Urban Cinefile
"The most important thing 'Front Up' has taught me about people is NEVER ASSUME ANYTHING"  -Andrew L. Urban
 The World of Film in Australia - on the Internet Updated Tuesday September 15, 2020 

Printable page PRINTABLE PAGE



Aging Cuban fisherman (Spencer Tracy) has gone 84 days without a catch. Gently mocked by the other fishermen, he is considered to be such bad luck that his only companion, a young boy (Felipe Pazos), is barred by his father from accompanying him to sea. On the 85th day the old man hooks the biggest Marlin he has ever seen. For three days and nights he battles the fish with nothing for company save the line in his hand and the thoughts in his head, a trial of mental and physical courage--and the ultimate test of his worth as a man.

Review by Stuart Whitmore:
How do you film the unfilmable? Ernest Hemingway’s Pulitzer and Nobel Prize winning parable is a great book, but its lure is in the writer’s elegantly crafted prose. The book is essentially an internal monologue, the old man alone at sea, with only himself and the giant fish to which he is tied for company. The message conveyed in words more than filmable deeds.

Director John Sturges’s solution was to have Hemingway’s words recited as a voiceover for the entire length of the movie. The effect is the cinematic equivalent of the audio book, an over-literary adaptation that has its weaknesses and its charms. The score won a well deserved Oscar and cinematography is pretty enough, too. But you can’t help wondering what a true poet of the cinema might make of the material. A Michaelangelo Antonioni or Akira Kurosawa could perhaps have done away with the voiceover, conveying the spirit of Hemingway’s novella without the need for words. It would certainly make for an interesting comparison, although it would also deny us the pleasure of Spencer Tracy’s lilting voice. Tracy doesn’t always look the part as the old man. He has that movie star twinkle in his eye and is younger and altogether less Cuban than Hemingway’s humble hero. But his recital of Papa’s words is sublime.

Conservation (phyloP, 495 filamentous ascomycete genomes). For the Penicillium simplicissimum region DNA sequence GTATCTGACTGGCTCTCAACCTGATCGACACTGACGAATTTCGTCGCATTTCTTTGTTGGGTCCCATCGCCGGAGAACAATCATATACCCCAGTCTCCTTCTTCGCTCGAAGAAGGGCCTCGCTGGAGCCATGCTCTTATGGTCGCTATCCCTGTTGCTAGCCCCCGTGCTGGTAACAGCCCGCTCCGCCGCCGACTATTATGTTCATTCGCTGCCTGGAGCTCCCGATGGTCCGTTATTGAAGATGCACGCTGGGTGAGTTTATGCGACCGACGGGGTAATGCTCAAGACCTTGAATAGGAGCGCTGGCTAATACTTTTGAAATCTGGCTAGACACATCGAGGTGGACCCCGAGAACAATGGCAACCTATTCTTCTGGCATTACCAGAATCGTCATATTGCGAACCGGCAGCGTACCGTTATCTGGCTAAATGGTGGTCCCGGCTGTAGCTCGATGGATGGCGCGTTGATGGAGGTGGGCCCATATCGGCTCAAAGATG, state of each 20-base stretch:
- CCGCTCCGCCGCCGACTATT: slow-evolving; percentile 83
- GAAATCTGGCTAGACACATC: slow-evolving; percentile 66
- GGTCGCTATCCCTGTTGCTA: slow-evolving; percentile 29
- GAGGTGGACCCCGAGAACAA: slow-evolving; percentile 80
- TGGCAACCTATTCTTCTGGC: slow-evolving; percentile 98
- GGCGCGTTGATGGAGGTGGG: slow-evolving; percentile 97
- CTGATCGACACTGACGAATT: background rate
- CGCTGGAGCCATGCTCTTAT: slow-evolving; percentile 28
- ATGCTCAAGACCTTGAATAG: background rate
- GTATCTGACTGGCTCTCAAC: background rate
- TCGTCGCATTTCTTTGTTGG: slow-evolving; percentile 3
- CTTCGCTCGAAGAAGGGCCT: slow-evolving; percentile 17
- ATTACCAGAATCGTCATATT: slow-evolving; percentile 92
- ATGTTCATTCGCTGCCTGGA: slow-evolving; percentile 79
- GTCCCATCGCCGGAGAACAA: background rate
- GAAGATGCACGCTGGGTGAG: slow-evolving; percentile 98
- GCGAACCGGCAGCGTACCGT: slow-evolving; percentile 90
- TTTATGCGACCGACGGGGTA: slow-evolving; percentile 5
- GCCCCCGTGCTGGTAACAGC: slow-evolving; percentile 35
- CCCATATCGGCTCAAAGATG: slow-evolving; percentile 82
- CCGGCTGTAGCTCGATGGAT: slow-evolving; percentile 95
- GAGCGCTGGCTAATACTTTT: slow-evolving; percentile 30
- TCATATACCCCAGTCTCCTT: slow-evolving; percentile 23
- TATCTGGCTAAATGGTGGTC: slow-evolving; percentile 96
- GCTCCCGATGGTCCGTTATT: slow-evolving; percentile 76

Hemingway himself pops up in a café cameo in the movie, and the DVD’s text-only description of the production reveals that the author was so closely involved with the making of the film that he directed second unit shots from his own boat. More footage of the great man is included in a three-minute reel of a Caribbean fishing trip he took with documentary filmmaker Allen H. Miner. Hemingway proudly strings up a Marlin of his own, although not one big enough to match the old man’s in the story, which is depicted by splicing in documentary footage of the then world-record catch. The squeamish should note that many animals appear to have been harmed in the making of this feature. That macho blusterer Hemingway probably wouldn’t have had it any other way.

Published February 7, 2002

Email this article

You can buy it HERE - next day delivery within Australia

(US) (1958)

CAST: Spencer Tracy, Felipe Pazos, Harry Bellaver

DIRECTOR: John Sturges

RUNNING TIME: 86 minutes

SPECIAL FEATURES: Widescreen; Cast and crew; Awards; Theatrical trailer; Behind the scenes; Hemingway: The Legend and the Sea. Languages: English, French. Subtitles: English, French.

DVD DISTRIBUTOR: Warner Home Video

DVD RELEASE: February 4, 2002

© Urban Cinefile 1997 - 2020